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Developing a foundation for a long term, healthy relationship

February 7, 2018

You are madly and passionately in love, and you have found “the one.” You and your partner have decided to commit to each other through marriage or living together.

In the beginning phase of a relationship, couples can often be shy or reluctant about discussing some important issues because they may believe that it is enough to just “be in love.” However, you can alleviate many future challenges by talking about some critical key issues before deciding to make a long-term commitment. These questions (and answers) can assist in creating a strong foundation that will last throughout the relationship. By being proactive, you can identify areas that may cause stress later on in the relationship.  

In the Marriage Prep course offered through The Family Centre, facilitator Fred Sudfeld identifies that one of the most important areas for creating long-term (and healthy) relationships is to build a foundation of open communication. 

Effective communication

First of all, knowing how to communicate effectively builds safety, trust, and respect in the relationship. Can you talk to your partner about important issues and will they be able to listen to and talk about these issues with you respectfully? Are you able to share your feelings without ridicule or judgement?

Conflict is inevitable in a relationship, but it is how this conflict is handled that creates safety and trust. Ask your partner how their parents handled conflict. Did they throw things? Swear? Yell? Withdraw and avoid? Talk to each other respectfully? These are patterns that individuals often learn in their families and may repeat in their own relationships.

It’s important to be able to learn the skill of effective communication so that couples can deal with the ups and downs of everyday decisions (who should do the laundry or pick up the kids from school?). Fred points out that many couples often struggle with these skills which can cause a future break down in the relationship.

Share past histories

Secondly, couples need to share their past histories. Are there some things that have happened that may affect your current relationship? Has your partner struggled with physical or mental health issues? Has your partner been involved in addictions or legal issues? Has your partner experienced abuse in the family or in a relationship?

For most couples, a previous relationship with a partner can influence the current relationship. You may need to talk about your ex. These topics create the opportunity for you to ask your significant other, “So, how has this experience impacted you?” This may be one of the most important questions that you can ask your partner as the past may create challenges for you now or in the future.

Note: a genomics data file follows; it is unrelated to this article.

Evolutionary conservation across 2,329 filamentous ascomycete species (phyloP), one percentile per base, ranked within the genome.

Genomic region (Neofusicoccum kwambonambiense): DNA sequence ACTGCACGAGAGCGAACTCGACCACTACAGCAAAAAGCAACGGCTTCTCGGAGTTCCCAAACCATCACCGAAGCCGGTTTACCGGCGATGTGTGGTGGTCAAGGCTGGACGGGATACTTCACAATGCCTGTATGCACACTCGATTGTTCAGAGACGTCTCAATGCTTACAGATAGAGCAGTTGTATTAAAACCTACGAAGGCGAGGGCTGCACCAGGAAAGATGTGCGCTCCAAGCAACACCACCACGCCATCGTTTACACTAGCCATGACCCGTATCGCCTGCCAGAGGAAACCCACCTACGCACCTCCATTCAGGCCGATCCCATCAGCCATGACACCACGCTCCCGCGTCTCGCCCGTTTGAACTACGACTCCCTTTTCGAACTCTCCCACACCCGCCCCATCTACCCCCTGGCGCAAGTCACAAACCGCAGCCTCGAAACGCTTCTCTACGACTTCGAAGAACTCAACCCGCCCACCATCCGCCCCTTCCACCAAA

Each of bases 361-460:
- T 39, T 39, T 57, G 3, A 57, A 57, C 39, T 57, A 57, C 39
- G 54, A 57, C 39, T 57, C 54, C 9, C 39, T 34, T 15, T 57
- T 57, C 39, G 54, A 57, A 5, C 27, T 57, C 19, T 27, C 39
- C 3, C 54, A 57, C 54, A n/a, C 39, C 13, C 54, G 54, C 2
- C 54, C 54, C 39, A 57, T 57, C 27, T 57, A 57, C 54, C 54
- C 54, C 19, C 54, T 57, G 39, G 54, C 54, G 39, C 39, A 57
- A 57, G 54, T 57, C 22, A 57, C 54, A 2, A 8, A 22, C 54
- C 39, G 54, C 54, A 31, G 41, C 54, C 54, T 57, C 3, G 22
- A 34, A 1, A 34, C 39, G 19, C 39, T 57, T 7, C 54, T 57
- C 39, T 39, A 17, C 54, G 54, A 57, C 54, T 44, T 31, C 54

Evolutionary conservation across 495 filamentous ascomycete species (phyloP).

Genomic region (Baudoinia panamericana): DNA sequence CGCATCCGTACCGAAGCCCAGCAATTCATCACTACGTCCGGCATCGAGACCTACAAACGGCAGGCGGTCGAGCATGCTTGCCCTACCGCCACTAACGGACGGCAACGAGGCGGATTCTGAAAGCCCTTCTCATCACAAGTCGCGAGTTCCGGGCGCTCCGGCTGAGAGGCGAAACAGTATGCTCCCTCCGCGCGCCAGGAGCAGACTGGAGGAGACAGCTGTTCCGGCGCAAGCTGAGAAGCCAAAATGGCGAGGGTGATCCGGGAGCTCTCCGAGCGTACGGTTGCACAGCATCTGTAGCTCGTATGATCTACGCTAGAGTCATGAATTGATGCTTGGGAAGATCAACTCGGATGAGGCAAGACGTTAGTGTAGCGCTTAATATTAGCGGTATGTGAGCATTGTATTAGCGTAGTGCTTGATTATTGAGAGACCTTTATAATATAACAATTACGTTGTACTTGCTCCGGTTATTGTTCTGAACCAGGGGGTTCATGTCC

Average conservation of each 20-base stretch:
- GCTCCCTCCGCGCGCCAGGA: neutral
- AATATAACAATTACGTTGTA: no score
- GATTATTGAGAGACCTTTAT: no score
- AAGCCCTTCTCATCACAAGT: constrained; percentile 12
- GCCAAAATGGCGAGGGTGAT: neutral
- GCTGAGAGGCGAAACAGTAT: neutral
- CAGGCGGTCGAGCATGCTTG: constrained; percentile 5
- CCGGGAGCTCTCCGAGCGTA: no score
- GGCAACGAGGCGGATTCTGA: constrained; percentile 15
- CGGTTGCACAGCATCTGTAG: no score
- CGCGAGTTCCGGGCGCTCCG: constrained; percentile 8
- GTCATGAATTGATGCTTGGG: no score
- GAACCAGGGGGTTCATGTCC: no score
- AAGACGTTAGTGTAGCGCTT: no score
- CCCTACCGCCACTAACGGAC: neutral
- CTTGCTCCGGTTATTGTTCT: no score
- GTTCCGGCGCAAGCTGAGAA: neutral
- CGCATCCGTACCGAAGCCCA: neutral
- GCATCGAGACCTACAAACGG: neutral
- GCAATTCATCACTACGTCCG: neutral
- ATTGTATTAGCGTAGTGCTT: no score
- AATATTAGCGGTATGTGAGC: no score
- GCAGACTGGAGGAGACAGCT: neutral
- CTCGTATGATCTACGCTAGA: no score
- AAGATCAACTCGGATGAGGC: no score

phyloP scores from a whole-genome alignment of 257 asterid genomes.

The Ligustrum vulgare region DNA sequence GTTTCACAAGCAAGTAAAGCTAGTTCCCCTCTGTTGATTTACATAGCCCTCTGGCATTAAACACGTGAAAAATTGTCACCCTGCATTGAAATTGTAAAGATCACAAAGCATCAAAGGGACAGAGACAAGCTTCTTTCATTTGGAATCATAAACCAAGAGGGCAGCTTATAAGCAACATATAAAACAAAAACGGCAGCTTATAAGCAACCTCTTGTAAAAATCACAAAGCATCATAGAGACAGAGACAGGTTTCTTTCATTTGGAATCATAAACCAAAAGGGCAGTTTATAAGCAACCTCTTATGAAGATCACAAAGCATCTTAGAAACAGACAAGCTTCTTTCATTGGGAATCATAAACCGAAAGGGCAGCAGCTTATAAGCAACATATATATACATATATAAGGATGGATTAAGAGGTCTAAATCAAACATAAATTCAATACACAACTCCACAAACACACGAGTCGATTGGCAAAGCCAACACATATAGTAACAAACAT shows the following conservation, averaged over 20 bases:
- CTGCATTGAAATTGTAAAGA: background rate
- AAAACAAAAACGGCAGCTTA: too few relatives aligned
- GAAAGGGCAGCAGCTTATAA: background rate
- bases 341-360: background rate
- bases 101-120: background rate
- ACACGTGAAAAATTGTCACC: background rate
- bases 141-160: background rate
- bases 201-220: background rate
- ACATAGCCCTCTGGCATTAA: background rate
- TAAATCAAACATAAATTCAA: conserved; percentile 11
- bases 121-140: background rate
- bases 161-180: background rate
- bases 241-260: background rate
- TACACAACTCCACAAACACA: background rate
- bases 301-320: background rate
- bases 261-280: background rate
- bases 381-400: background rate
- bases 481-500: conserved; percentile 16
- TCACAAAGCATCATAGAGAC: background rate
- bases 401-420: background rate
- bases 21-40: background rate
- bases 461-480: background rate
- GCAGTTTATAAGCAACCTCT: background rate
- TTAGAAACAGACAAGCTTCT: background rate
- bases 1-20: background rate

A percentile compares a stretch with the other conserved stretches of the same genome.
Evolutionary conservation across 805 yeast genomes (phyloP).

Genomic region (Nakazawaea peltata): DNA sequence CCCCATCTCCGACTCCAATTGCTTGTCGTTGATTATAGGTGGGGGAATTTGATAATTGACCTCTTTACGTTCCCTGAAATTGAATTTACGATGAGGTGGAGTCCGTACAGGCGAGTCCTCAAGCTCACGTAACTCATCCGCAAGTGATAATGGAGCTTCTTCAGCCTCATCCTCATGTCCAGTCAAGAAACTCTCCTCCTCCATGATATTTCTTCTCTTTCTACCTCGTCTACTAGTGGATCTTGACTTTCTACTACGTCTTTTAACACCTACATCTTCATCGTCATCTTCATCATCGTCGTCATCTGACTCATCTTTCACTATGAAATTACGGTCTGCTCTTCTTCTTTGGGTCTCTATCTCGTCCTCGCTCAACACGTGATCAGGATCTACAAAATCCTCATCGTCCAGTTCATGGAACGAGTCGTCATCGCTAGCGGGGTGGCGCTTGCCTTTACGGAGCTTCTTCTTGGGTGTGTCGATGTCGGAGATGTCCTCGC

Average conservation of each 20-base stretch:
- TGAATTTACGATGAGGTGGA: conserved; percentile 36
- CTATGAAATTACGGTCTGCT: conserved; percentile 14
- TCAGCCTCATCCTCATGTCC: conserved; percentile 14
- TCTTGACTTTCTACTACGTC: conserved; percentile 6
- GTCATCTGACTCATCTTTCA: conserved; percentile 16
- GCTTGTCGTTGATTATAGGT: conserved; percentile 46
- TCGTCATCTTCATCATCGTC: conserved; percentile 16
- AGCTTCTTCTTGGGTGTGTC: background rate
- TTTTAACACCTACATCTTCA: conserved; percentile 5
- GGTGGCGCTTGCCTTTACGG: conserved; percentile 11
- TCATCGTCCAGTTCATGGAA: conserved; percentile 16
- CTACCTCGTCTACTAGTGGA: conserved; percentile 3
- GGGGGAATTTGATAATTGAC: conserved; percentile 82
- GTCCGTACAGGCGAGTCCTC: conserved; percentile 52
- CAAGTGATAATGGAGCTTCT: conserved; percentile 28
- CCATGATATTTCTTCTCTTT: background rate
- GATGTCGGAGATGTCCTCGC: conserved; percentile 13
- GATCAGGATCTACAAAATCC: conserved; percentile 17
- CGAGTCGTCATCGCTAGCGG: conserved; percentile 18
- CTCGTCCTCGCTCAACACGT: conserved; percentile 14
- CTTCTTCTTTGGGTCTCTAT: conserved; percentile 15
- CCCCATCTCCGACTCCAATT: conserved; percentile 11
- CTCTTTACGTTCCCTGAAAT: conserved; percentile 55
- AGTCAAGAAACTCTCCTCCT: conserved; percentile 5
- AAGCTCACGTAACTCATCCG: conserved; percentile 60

Questions to ask

Once a safe space has been created for discussing complex issues in a frank and honest communication style, there may be many topics you wish to address. Here are a few questions that couples should explore.

Of course, asking the age-old question of “Do we want to have a family and what does that look like?” is usually one of the first topics. Many couples are choosing to remain childless, but if one partner expects to have children and the other partner wants to travel and focus on their career, then there may be conflict as these are personal values that should be addressed.

  • How will we deal with family issues?
  • What role do our in-laws play in our life?
  • If we have children, how do we want grandparents to be involved in our children’s lives?
  • Where will we live?
  • Do we wish to settle down in a small community and stay put?
  • Or do we want to move and explore new places?
  • How do we build friendships with other people?
  • Do we only have mutual friends or are we comfortable having our own friends?
  • How do we deal with household chores?
  • Does one partner expect the other partner to take care of the home and children or are these duties shared?
  • What if one partner wishes to stay home while the other works?
  • What are our religious beliefs and if we have children, shall we raise them in a specific faith?
  • How will we celebrate holidays?
  • And, of course, questions about future intimacy. What are our beliefs about sex? Are we going to maintain a monogamous relationship? How often should we have sex?
  • One of the certainties of a long term relationship is that it will change. How are we prepared to handle this change?

Finances

One of the most significant areas that can create stress in a relationship is the handling of finances. This is complex but is often the cause of a breakdown in a couple’s relationship. By openly discussing the value of money, a couple can create guidelines for how to handle their financial future.

Once again, open and honest communication about money can open the door for further discussion because our emotions are linked directly to our spending patterns.

Ask questions such as:

  • Will we have a shared bank account?
  • Who will be responsible for paying the bills?
  • Do we want to purchase a home?
  • How much should we spend on a vehicle?
  • Do we need to create a budget?
  • How do we handle our debt? Should we combine it or are we responsible for our own debt
  • Do you use a credit card?

These questions only scratch the surface of discussing future financial decisions.

Build a strong foundation

If you are passionate about building a life together with your significant other and wish to create a strong foundation for the future, focus on building your communication skills and go where it might be a bit uncomfortable. Discuss your values, your past, and your finances. Building this foundation is the glue that will hold your relationship together as you continue to navigate your journey together as a couple.

Karin S. Hitchcock, M. C., CCC

Clinical Supervisor, Therapy and Counselling